Twitter's daily active user count (not just a percentage of growth) was disclosed for the first time on Thursday: 126 million—or 60 million fewer than Snapchat, and less than a tenth of Facebook's flagship app.

Yes, but: Twitter's 2018 Q4 revenue and earnings beat analyst expectations and posted a profitable full year.

  • The company also specifies that it's disclosing monetizable daily active users, which excludes those using apps that don't display ads like Tweetdeck.

More from Twitter's 2018 Q4:

  • Revenue: $909 million, compared to $868.1 million expected, per Refinitiv.
  • Earnings: adjusted 31 cents, compared to 25 cents expected, per Refinitiv.
  • Monthly active users: 321 million, down from 330 million a year ago. The company will cease to report this metric after 2019 Q1.
  • Monetizable daily active users: 126 million, up 9% from a year ago (though growth has slowed over the past year).

Twitter's stock is down 8.6%, to $31.22, since previous close.

The story has been updated with additional information about Twitter's latest earnings.

Go deeper

Updated 7 hours ago - Politics & Policy

Coronavirus dashboard

Illustration: Sarah Grillo/Axios

  1. Global: Total confirmed cases as of 7 p.m. ET: 12,859,834 — Total deaths: 567,123 — Total recoveries — 7,062,085Map.
  2. U.S.: Total confirmed cases as of 7 p.m. ET: 3,297,501— Total deaths: 135,155 — Total recoveries: 1,006,326 — Total tested: 40,282,176Map.
  3. States: Florida smashes single-day record for new coronavirus cases with over 15,000 — NYC reports zero coronavirus deaths for first time since pandemic hit.
  4. Public health: Ex-FDA chief projects "apex" of South's coronavirus curve in 2-3 weeks — Coronavirus testing czar: Lockdowns in hotspots "should be on the table"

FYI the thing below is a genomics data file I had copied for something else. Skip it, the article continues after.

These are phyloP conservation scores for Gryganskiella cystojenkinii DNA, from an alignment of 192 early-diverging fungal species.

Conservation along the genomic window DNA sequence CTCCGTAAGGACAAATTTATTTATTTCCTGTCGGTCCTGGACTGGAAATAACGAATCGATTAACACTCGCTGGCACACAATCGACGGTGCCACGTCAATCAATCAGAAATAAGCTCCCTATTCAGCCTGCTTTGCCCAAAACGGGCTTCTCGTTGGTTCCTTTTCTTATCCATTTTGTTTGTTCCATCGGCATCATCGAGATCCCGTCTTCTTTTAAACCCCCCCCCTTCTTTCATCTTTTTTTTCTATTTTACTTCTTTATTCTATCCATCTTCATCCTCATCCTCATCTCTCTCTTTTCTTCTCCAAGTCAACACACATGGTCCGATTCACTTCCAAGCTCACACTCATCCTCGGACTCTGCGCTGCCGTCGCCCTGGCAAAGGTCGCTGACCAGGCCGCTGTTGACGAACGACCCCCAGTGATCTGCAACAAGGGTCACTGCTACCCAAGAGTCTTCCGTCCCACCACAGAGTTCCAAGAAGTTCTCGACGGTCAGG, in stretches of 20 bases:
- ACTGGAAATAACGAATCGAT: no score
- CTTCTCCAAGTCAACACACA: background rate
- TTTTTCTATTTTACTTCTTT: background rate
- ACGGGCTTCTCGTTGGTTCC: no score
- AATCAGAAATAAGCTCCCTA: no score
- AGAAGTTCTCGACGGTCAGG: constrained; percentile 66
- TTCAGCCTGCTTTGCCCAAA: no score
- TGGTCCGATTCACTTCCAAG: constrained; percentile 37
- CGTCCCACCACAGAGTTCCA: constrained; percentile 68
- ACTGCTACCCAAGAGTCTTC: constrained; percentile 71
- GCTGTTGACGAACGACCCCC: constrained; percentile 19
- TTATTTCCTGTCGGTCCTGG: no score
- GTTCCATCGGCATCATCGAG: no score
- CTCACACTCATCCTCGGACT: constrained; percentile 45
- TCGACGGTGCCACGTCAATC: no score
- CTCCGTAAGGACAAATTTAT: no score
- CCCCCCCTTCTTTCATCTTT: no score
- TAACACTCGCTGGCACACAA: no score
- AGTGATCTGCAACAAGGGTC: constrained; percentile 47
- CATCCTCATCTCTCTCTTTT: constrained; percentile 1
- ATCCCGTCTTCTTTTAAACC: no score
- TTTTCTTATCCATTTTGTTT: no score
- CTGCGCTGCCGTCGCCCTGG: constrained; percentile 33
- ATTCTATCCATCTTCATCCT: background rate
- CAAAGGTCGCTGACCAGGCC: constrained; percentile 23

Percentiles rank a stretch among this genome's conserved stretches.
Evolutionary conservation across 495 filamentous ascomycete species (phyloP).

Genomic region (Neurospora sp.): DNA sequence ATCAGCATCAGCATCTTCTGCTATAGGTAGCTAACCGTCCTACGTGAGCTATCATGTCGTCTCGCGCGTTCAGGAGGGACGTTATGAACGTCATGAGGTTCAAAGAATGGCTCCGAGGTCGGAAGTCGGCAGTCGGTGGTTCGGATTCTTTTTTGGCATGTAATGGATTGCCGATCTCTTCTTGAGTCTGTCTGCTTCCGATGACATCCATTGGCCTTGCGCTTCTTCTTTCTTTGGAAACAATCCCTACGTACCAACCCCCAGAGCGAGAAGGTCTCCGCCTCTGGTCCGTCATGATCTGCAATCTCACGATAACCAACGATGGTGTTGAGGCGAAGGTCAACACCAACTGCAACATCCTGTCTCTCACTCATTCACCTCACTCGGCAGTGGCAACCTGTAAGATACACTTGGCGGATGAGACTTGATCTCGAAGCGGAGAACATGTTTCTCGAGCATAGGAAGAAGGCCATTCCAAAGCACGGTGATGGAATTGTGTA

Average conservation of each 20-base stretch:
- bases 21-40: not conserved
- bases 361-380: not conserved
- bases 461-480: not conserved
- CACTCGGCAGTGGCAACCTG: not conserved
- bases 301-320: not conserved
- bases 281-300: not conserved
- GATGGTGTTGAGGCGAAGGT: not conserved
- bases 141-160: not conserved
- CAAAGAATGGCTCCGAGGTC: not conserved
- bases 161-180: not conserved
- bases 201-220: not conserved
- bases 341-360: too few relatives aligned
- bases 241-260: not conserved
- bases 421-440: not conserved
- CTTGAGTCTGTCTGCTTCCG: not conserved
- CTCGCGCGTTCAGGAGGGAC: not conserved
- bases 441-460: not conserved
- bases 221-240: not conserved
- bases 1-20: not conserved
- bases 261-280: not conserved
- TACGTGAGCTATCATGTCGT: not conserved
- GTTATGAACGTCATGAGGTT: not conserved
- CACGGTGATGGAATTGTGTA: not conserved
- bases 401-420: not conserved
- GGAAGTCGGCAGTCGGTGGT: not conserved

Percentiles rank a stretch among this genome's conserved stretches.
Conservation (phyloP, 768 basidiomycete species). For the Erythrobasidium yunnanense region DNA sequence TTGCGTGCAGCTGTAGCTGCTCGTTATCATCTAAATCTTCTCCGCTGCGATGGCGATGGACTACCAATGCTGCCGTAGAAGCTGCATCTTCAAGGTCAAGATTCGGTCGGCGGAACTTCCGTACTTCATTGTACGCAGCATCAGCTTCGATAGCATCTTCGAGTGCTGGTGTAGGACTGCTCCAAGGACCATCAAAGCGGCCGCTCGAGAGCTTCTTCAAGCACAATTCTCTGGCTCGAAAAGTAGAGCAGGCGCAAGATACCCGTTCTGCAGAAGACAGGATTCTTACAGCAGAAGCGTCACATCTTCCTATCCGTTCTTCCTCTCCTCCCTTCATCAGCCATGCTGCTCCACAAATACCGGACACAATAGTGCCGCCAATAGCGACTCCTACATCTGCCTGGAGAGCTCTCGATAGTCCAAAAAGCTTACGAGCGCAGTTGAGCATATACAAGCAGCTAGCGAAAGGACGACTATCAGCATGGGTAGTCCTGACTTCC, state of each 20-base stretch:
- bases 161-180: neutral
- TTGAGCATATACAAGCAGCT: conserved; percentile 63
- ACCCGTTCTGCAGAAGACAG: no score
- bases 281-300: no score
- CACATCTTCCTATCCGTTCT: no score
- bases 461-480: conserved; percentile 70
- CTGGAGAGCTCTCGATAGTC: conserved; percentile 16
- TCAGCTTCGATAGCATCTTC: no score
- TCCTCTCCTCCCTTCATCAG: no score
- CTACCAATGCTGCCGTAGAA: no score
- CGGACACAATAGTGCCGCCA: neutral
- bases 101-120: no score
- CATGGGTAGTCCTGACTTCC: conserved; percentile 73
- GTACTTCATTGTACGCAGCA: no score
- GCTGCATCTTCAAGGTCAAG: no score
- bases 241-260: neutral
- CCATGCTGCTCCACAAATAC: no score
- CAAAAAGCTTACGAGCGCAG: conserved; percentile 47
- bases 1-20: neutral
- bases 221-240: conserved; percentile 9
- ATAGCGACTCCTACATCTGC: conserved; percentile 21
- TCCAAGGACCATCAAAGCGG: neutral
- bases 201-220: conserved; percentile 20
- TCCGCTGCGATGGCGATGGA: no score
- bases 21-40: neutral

5. Education: Betsy DeVos says schools that don't reopen shouldn't get federal funds — Pelosi accuses Trump of "messing with the health of our children."

Scoop: How the White House is trying to trap leakers

Illustration: Sarah Grillo/Axios

President Trump's chief of staff, Mark Meadows, has told several White House staffers he's fed specific nuggets of information to suspected leakers to see if they pass them on to reporters — a trap that would confirm his suspicions. "Meadows told me he was doing that," said one former White House official. "I don't know if it ever worked."

Why it matters: This hunt for leakers has put some White House staffers on edge, with multiple officials telling Axios that Meadows has been unusually vocal about his tactics. So far, he's caught only one person, for a minor leak.

11 GOP congressional nominees support QAnon conspiracy

Lauren Boebert posing in her restaurant in Rifle, Colorado, on April 24. Photo: Emily Kask/AFP

At least 11 Republican congressional nominees have publicly supported or defended the QAnon conspiracy theory movement or some of its tenets — and more aligned with the movement may still find a way onto ballots this year.

Why it matters: Their progress shows how a fringe online forum built on unsubstantiated claims and flagged as a threat by the FBI is seeking a foothold in the U.S. political mainstream.